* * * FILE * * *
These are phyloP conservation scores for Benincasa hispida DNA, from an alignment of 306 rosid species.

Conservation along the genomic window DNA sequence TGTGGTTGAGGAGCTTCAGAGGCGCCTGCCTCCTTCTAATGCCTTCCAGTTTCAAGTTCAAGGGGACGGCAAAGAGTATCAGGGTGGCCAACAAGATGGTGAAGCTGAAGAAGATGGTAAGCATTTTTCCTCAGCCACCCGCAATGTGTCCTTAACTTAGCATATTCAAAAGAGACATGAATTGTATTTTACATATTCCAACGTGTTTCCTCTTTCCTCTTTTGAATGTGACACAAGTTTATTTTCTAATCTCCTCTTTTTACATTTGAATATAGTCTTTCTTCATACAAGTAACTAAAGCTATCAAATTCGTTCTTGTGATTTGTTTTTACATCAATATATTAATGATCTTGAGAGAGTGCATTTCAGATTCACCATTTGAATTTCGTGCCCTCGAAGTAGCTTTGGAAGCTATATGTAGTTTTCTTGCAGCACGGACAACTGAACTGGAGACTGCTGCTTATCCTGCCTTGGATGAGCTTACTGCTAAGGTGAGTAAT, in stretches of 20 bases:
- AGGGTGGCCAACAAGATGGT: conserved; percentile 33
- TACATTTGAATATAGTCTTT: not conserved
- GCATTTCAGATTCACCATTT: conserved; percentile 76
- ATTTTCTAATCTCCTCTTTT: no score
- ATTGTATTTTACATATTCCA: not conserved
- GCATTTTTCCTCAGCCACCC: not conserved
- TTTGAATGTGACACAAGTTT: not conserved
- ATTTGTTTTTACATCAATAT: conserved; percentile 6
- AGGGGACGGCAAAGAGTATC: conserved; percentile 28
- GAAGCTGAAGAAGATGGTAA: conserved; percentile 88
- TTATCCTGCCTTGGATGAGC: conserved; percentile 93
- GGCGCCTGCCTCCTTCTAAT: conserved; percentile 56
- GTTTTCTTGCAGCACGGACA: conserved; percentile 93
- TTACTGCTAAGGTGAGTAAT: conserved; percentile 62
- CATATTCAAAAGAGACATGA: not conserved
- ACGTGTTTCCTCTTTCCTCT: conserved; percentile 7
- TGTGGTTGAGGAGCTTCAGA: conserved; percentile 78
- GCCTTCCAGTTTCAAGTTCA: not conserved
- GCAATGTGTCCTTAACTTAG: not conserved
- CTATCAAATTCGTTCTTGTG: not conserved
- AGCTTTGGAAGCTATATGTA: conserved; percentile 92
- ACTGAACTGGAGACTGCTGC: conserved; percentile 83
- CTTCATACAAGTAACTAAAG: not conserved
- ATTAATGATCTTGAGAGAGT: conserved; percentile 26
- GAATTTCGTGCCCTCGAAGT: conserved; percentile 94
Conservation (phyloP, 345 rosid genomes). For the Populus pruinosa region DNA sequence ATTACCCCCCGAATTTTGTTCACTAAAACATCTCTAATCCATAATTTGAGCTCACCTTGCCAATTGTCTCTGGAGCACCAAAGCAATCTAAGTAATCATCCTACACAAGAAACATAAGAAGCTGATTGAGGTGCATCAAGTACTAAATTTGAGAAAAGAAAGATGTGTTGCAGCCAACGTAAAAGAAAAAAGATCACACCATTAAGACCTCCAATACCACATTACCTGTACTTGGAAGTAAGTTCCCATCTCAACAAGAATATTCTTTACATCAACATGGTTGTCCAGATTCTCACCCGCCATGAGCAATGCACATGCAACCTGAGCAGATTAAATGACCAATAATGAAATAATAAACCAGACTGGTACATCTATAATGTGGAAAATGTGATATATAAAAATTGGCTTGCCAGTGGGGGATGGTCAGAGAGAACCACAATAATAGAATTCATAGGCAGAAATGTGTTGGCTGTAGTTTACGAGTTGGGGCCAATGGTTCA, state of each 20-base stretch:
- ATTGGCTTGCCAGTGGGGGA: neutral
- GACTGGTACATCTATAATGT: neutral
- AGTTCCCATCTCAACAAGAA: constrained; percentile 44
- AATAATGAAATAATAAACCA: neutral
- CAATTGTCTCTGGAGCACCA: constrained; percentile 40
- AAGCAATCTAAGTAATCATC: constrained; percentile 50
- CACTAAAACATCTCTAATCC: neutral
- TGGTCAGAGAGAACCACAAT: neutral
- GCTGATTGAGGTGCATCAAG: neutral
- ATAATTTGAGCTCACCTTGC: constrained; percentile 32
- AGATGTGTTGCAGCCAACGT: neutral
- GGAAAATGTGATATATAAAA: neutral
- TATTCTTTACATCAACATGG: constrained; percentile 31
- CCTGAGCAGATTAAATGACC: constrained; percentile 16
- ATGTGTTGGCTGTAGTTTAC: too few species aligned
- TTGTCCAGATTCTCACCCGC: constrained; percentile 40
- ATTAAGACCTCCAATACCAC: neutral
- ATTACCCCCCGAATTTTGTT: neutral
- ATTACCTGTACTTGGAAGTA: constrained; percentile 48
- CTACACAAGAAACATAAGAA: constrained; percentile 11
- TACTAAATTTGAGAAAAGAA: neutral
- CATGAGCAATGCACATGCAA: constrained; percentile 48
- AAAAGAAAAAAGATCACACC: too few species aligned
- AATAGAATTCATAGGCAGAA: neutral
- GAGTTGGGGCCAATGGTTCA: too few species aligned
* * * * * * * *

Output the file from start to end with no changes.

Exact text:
These are phyloP conservation scores for Benincasa hispida DNA, from an alignment of 306 rosid species.

Conservation along the genomic window DNA sequence TGTGGTTGAGGAGCTTCAGAGGCGCCTGCCTCCTTCTAATGCCTTCCAGTTTCAAGTTCAAGGGGACGGCAAAGAGTATCAGGGTGGCCAACAAGATGGTGAAGCTGAAGAAGATGGTAAGCATTTTTCCTCAGCCACCCGCAATGTGTCCTTAACTTAGCATATTCAAAAGAGACATGAATTGTATTTTACATATTCCAACGTGTTTCCTCTTTCCTCTTTTGAATGTGACACAAGTTTATTTTCTAATCTCCTCTTTTTACATTTGAATATAGTCTTTCTTCATACAAGTAACTAAAGCTATCAAATTCGTTCTTGTGATTTGTTTTTACATCAATATATTAATGATCTTGAGAGAGTGCATTTCAGATTCACCATTTGAATTTCGTGCCCTCGAAGTAGCTTTGGAAGCTATATGTAGTTTTCTTGCAGCACGGACAACTGAACTGGAGACTGCTGCTTATCCTGCCTTGGATGAGCTTACTGCTAAGGTGAGTAAT, in stretches of 20 bases:
- AGGGTGGCCAACAAGATGGT: conserved; percentile 33
- TACATTTGAATATAGTCTTT: not conserved
- GCATTTCAGATTCACCATTT: conserved; percentile 76
- ATTTTCTAATCTCCTCTTTT: no score
- ATTGTATTTTACATATTCCA: not conserved
- GCATTTTTCCTCAGCCACCC: not conserved
- TTTGAATGTGACACAAGTTT: not conserved
- ATTTGTTTTTACATCAATAT: conserved; percentile 6
- AGGGGACGGCAAAGAGTATC: conserved; percentile 28
- GAAGCTGAAGAAGATGGTAA: conserved; percentile 88
- TTATCCTGCCTTGGATGAGC: conserved; percentile 93
- GGCGCCTGCCTCCTTCTAAT: conserved; percentile 56
- GTTTTCTTGCAGCACGGACA: conserved; percentile 93
- TTACTGCTAAGGTGAGTAAT: conserved; percentile 62
- CATATTCAAAAGAGACATGA: not conserved
- ACGTGTTTCCTCTTTCCTCT: conserved; percentile 7
- TGTGGTTGAGGAGCTTCAGA: conserved; percentile 78
- GCCTTCCAGTTTCAAGTTCA: not conserved
- GCAATGTGTCCTTAACTTAG: not conserved
- CTATCAAATTCGTTCTTGTG: not conserved
- AGCTTTGGAAGCTATATGTA: conserved; percentile 92
- ACTGAACTGGAGACTGCTGC: conserved; percentile 83
- CTTCATACAAGTAACTAAAG: not conserved
- ATTAATGATCTTGAGAGAGT: conserved; percentile 26
- GAATTTCGTGCCCTCGAAGT: conserved; percentile 94
Conservation (phyloP, 345 rosid genomes). For the Populus pruinosa region DNA sequence ATTACCCCCCGAATTTTGTTCACTAAAACATCTCTAATCCATAATTTGAGCTCACCTTGCCAATTGTCTCTGGAGCACCAAAGCAATCTAAGTAATCATCCTACACAAGAAACATAAGAAGCTGATTGAGGTGCATCAAGTACTAAATTTGAGAAAAGAAAGATGTGTTGCAGCCAACGTAAAAGAAAAAAGATCACACCATTAAGACCTCCAATACCACATTACCTGTACTTGGAAGTAAGTTCCCATCTCAACAAGAATATTCTTTACATCAACATGGTTGTCCAGATTCTCACCCGCCATGAGCAATGCACATGCAACCTGAGCAGATTAAATGACCAATAATGAAATAATAAACCAGACTGGTACATCTATAATGTGGAAAATGTGATATATAAAAATTGGCTTGCCAGTGGGGGATGGTCAGAGAGAACCACAATAATAGAATTCATAGGCAGAAATGTGTTGGCTGTAGTTTACGAGTTGGGGCCAATGGTTCA, state of each 20-base stretch:
- ATTGGCTTGCCAGTGGGGGA: neutral
- GACTGGTACATCTATAATGT: neutral
- AGTTCCCATCTCAACAAGAA: constrained; percentile 44
- AATAATGAAATAATAAACCA: neutral
- CAATTGTCTCTGGAGCACCA: constrained; percentile 40
- AAGCAATCTAAGTAATCATC: constrained; percentile 50
- CACTAAAACATCTCTAATCC: neutral
- TGGTCAGAGAGAACCACAAT: neutral
- GCTGATTGAGGTGCATCAAG: neutral
- ATAATTTGAGCTCACCTTGC: constrained; percentile 32
- AGATGTGTTGCAGCCAACGT: neutral
- GGAAAATGTGATATATAAAA: neutral
- TATTCTTTACATCAACATGG: constrained; percentile 31
- CCTGAGCAGATTAAATGACC: constrained; percentile 16
- ATGTGTTGGCTGTAGTTTAC: too few species aligned
- TTGTCCAGATTCTCACCCGC: constrained; percentile 40
- ATTAAGACCTCCAATACCAC: neutral
- ATTACCCCCCGAATTTTGTT: neutral
- ATTACCTGTACTTGGAAGTA: constrained; percentile 48
- CTACACAAGAAACATAAGAA: constrained; percentile 11
- TACTAAATTTGAGAAAAGAA: neutral
- CATGAGCAATGCACATGCAA: constrained; percentile 48
- AAAAGAAAAAAGATCACACC: too few species aligned
- AATAGAATTCATAGGCAGAA: neutral
- GAGTTGGGGCCAATGGTTCA: too few species aligned